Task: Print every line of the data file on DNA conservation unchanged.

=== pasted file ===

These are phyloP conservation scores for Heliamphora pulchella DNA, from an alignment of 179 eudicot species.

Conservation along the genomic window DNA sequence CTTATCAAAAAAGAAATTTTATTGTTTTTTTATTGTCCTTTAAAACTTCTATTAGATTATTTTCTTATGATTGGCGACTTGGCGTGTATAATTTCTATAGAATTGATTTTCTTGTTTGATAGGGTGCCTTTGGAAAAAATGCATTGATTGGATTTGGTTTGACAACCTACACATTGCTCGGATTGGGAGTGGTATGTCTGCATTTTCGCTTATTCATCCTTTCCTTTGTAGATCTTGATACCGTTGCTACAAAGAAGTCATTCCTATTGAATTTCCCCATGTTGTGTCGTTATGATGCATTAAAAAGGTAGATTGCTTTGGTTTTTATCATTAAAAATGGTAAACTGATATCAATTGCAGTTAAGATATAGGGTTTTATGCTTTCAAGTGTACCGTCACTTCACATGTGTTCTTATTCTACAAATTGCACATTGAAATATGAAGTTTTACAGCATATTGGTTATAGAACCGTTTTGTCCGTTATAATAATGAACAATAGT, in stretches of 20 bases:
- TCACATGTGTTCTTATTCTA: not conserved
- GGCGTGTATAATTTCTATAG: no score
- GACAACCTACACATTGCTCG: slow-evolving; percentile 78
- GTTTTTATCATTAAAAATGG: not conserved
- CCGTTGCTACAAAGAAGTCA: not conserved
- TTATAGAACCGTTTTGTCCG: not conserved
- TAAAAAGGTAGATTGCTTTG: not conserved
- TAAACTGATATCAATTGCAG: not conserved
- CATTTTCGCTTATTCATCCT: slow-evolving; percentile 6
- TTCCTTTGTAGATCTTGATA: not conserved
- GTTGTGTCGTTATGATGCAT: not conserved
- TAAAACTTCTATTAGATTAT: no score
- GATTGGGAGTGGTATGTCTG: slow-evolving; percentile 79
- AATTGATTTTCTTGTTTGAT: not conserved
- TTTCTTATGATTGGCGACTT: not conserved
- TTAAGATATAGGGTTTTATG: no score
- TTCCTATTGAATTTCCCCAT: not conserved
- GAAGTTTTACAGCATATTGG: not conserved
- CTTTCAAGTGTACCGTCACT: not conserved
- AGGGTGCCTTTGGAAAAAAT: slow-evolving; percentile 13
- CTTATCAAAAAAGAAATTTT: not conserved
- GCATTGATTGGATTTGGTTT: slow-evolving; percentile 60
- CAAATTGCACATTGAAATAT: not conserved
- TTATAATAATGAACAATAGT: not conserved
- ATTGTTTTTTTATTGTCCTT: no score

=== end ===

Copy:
These are phyloP conservation scores for Heliamphora pulchella DNA, from an alignment of 179 eudicot species.

Conservation along the genomic window DNA sequence CTTATCAAAAAAGAAATTTTATTGTTTTTTTATTGTCCTTTAAAACTTCTATTAGATTATTTTCTTATGATTGGCGACTTGGCGTGTATAATTTCTATAGAATTGATTTTCTTGTTTGATAGGGTGCCTTTGGAAAAAATGCATTGATTGGATTTGGTTTGACAACCTACACATTGCTCGGATTGGGAGTGGTATGTCTGCATTTTCGCTTATTCATCCTTTCCTTTGTAGATCTTGATACCGTTGCTACAAAGAAGTCATTCCTATTGAATTTCCCCATGTTGTGTCGTTATGATGCATTAAAAAGGTAGATTGCTTTGGTTTTTATCATTAAAAATGGTAAACTGATATCAATTGCAGTTAAGATATAGGGTTTTATGCTTTCAAGTGTACCGTCACTTCACATGTGTTCTTATTCTACAAATTGCACATTGAAATATGAAGTTTTACAGCATATTGGTTATAGAACCGTTTTGTCCGTTATAATAATGAACAATAGT, in stretches of 20 bases:
- TCACATGTGTTCTTATTCTA: not conserved
- GGCGTGTATAATTTCTATAG: no score
- GACAACCTACACATTGCTCG: slow-evolving; percentile 78
- GTTTTTATCATTAAAAATGG: not conserved
- CCGTTGCTACAAAGAAGTCA: not conserved
- TTATAGAACCGTTTTGTCCG: not conserved
- TAAAAAGGTAGATTGCTTTG: not conserved
- TAAACTGATATCAATTGCAG: not conserved
- CATTTTCGCTTATTCATCCT: slow-evolving; percentile 6
- TTCCTTTGTAGATCTTGATA: not conserved
- GTTGTGTCGTTATGATGCAT: not conserved
- TAAAACTTCTATTAGATTAT: no score
- GATTGGGAGTGGTATGTCTG: slow-evolving; percentile 79
- AATTGATTTTCTTGTTTGAT: not conserved
- TTTCTTATGATTGGCGACTT: not conserved
- TTAAGATATAGGGTTTTATG: no score
- TTCCTATTGAATTTCCCCAT: not conserved
- GAAGTTTTACAGCATATTGG: not conserved
- CTTTCAAGTGTACCGTCACT: not conserved
- AGGGTGCCTTTGGAAAAAAT: slow-evolving; percentile 13
- CTTATCAAAAAAGAAATTTT: not conserved
- GCATTGATTGGATTTGGTTT: slow-evolving; percentile 60
- CAAATTGCACATTGAAATAT: not conserved
- TTATAATAATGAACAATAGT: not conserved
- ATTGTTTTTTTATTGTCCTT: no score